Soyinka: I don't like the sound of Yoruba or Igbo Nation

Wole Soyinka

Prof. Wole Soyinka is not dead

Professor Wole Soyinka

By Muhaimin Olowoporoku

Nobel laureate, Professor Wole Soyinka said he does not like the sound of a Yoruba or Igbo nation and would prefer an improvement of what we have.

The Nobel Laureate made his point on Monday, during an interview with BBC.

He was asked to take a stand on the creation of a Yoruba Nation, being canvassed by Sunday Igboho and other Yoruba groups.

” I don’t like the sound of a Yoruba Nation any more than I like the sound of a Tiv nation, Igbo Nation, Itsekiri Nation.

“No. The reason is this: there are certain pejorative overtones attached to it. That is not the issue. Take the Yoruba Nation for instance. Are we talking about the creation of a Yoruba nation within Nigeria only or across the colonial borders into the Republic of Benin where Yorubas exist, Togo, and Ivory Coast where we have communities of Yoruba nation.

“I have to understand exactly what it means. We even talk about Yoruba in the diaspora or not. It is a question for me not to answer at this moment. All I know is this, and on a sentimental level and you know sentiments are not objective reasoning. So yes I’d prefer us to try and mend and manage what we have but under certain rigorous conditions.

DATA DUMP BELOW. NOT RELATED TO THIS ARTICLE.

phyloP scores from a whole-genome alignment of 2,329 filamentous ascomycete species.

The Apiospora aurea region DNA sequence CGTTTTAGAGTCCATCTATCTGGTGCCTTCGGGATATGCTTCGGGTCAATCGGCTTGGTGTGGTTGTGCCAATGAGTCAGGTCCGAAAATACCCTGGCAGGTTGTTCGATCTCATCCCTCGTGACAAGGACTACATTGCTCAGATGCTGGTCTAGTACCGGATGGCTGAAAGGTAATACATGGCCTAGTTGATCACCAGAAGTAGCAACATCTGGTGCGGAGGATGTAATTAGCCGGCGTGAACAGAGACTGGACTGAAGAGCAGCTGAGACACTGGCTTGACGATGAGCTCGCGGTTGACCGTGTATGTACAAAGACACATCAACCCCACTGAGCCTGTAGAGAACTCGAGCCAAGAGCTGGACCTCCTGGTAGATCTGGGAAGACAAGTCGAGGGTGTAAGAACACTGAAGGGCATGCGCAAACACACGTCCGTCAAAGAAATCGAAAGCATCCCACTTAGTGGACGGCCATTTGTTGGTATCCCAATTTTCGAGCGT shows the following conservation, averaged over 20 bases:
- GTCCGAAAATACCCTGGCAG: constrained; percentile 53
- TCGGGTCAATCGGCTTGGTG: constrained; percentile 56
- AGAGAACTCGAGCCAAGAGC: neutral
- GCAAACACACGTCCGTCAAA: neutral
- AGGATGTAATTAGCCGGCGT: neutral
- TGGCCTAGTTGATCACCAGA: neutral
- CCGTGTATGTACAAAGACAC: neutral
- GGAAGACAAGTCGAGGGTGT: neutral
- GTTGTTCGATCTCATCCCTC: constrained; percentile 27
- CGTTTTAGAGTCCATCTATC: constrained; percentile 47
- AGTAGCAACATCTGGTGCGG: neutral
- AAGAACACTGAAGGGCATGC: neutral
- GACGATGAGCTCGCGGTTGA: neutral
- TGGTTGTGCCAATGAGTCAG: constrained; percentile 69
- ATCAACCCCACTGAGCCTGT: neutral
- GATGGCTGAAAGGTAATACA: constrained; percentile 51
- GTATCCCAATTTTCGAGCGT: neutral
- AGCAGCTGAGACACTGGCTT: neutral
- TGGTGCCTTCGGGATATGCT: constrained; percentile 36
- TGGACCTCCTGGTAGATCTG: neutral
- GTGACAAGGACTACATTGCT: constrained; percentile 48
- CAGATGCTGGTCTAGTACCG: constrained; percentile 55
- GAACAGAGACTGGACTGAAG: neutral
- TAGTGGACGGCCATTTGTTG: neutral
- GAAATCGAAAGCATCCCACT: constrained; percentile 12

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“The condition is decentralisation. We have to move away completely from this constitution imposed by the military. If it was working, that position might be different. We have to get away from the present political arrangement because they are not working.

Nnamdi Kanu was kidnapped

While reacting to the kidnap of Nnamdi Kanu, Wole Soyinka said that the government should prepare itself because there would be a hostile reaction by the people when the truth comes out about how Nnamdi Kanu was arrested.

“It is not for me to tell the government to prepare because there will be a loud quack when the truth comes out about Nnamdi Kanu’s arrest. So that is one face of whether Nigeria has acted outside international laws.

“The second issue has to do with Kanu’s conduct outside the nation. There has been a level of hate rhetoric which for me has been unfortunate for Kanu outside.

“But for me, hate talks are issues that the law of any nation can judge, so it comes to the issue. Is it right “quote and unquote” kidnap or you can say intercept as much as you want. But for me, I think Kanu was kidnapped and it is wrong internationally and it is wrong morally.